Working with Samples
Sample playback and manipulation
In this example we look at some different ways of working with samples, including loading them, triggering playback, and scrubbing through them.
Table of contents
Sampling is a fundamental technique of electronic music which has had a huge impact on music culture, from the analog sampling of everyday sounds in early Acousmatic musical experiments with tape to the widespread use of digital sampling in hip-hop and just about every other musical genre from the mid 1980s onwards.
Digital sampling works by recording a snippet of audio into a buffer of memory and then playing it back. We can apply a range of techniques to alter the sound of that playback, such as varying the playback speed to shift the pitch.
For this tutorial we’ll need to connect two analog sensors to analog inputs 0 and 1 (we used an FSR and a potentiometer but you can use any you like). We’ll also need a button hooked up to digital input 6, and an LED hooked up to digital input 7:
Find the samples-playback sketch in the Pure Data section of the Examples tab of the Bela IDE.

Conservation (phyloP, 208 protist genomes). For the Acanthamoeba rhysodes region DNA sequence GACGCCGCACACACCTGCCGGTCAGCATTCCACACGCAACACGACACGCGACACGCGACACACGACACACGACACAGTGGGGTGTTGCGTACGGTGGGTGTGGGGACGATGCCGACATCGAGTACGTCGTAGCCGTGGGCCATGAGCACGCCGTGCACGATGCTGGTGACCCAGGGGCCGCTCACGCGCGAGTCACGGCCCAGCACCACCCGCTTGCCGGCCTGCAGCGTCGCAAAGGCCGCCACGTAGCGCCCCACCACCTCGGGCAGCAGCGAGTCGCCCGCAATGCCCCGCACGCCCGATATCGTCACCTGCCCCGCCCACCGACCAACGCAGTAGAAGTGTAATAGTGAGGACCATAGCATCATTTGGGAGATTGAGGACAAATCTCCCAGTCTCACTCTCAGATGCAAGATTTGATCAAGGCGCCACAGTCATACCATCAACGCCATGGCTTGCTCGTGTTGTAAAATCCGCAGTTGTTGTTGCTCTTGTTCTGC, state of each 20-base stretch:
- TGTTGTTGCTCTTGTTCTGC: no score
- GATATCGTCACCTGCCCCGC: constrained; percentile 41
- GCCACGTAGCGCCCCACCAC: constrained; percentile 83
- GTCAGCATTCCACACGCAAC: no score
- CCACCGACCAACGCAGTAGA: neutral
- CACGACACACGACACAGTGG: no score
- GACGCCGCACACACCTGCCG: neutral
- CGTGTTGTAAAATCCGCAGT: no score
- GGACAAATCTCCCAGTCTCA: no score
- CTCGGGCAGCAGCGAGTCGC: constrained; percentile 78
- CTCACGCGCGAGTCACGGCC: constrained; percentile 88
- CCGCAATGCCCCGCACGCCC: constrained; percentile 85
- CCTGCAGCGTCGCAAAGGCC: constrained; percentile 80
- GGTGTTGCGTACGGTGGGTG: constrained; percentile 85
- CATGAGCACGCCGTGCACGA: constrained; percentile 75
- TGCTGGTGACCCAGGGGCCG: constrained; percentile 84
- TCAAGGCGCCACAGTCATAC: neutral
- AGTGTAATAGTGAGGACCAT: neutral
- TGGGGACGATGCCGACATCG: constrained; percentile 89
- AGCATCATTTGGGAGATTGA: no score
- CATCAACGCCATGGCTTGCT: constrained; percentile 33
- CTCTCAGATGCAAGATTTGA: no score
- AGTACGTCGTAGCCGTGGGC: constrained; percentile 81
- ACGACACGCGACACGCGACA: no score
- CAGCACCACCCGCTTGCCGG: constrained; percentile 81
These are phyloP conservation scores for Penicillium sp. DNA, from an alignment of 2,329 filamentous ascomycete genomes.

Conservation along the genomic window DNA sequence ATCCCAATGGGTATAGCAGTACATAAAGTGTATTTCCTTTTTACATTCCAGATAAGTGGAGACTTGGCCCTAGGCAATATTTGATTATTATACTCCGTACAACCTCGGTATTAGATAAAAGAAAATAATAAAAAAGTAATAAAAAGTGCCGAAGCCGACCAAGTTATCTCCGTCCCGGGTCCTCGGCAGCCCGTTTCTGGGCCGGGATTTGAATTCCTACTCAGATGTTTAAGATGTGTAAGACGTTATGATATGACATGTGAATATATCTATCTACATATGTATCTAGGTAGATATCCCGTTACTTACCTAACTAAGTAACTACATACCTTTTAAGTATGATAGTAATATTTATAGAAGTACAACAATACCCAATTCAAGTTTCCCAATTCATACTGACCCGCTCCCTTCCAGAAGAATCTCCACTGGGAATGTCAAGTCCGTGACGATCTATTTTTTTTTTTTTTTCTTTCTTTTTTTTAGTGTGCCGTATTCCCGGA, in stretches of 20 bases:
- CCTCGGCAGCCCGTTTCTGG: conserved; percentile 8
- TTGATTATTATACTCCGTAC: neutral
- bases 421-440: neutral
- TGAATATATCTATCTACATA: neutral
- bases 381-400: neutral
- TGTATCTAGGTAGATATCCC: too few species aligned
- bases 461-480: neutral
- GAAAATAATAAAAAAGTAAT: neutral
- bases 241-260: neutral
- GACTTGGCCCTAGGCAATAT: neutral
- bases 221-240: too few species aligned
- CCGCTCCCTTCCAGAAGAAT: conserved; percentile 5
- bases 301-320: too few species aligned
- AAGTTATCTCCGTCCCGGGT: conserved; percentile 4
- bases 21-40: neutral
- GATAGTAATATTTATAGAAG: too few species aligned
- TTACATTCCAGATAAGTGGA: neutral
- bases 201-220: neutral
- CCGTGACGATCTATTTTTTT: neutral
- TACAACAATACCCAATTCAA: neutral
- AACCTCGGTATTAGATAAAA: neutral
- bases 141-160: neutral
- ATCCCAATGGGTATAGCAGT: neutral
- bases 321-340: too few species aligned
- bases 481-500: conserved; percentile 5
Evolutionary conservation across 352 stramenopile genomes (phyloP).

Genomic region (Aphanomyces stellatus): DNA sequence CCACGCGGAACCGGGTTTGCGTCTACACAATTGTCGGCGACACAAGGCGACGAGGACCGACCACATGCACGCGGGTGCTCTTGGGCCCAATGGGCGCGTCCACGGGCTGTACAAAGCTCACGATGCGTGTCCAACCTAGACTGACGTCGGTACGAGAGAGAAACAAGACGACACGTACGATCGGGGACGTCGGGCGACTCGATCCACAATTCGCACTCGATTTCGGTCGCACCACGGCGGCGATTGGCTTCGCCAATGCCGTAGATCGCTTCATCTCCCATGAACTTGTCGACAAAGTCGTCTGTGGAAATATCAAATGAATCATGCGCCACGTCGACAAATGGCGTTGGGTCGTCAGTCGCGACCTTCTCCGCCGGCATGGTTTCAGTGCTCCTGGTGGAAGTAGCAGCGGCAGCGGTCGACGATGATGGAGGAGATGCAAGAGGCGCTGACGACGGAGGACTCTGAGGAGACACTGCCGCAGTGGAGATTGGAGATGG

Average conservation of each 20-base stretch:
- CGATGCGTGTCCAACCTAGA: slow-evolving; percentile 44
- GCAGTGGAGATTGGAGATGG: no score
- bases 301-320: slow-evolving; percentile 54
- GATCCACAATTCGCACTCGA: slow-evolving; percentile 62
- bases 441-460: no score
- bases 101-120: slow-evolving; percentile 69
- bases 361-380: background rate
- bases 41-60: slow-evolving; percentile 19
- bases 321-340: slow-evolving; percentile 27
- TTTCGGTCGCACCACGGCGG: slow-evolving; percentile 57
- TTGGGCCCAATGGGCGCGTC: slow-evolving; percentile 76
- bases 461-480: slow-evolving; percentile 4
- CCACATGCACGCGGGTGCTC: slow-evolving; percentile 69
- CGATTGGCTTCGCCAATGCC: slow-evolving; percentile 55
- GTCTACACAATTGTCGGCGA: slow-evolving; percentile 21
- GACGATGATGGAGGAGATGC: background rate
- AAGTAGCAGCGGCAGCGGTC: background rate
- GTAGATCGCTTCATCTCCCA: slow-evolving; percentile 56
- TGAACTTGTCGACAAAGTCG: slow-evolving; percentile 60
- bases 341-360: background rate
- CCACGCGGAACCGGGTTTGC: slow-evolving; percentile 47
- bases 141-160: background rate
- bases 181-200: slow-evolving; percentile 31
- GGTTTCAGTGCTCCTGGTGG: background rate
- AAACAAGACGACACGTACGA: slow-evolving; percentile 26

1. Loading a sample
We’ll load a sample from a file stored in a table titled
table-1. When the patch loads we pass the
[soundfiler] object a series of arguments
[read -resize greek-rumba.wav table-1] which loads the file
2. Playing back the sample
To play the sample back we use the
[tabread4~] object, to which we need to give the name of the table. This object expects a signal with a value between 1 and total number of samples in the table - this represents the playback point in the sample, also known as the read position. We have a signal coming from a
[phasor~] object (which produces a ramp that rises between 0 and 1.0), and that signal is multiplied by the sample length.
Finally this patch controls the the speed of the phasor, and hence the pitch of the playback. We map the value from
[adc~ 4] to a range between -2 and 2. When the value is negative the recording will be playing in reverse.
Task 1: Trigger sample playback based on sensor input
We can use the FSR for this. The
[threshold~] object produces a bang when a signal passes over a certain value, and you can use this to make the FSR act more like a button. Have a look at the help file for
[threshold~] to find out which arguments are expected.
We can use the result from
[threshold~] to envelope the overall amplitude of the sample playback. We also need to restart the phase of the
[phasor~] object by sending a 0 when the threshold is passed.
Task 2: Scrub through the sample
Instead of using the phasor object to read through the table, we can also use an analog signal to scrub through the values in a way similar to a DJ scratching a record.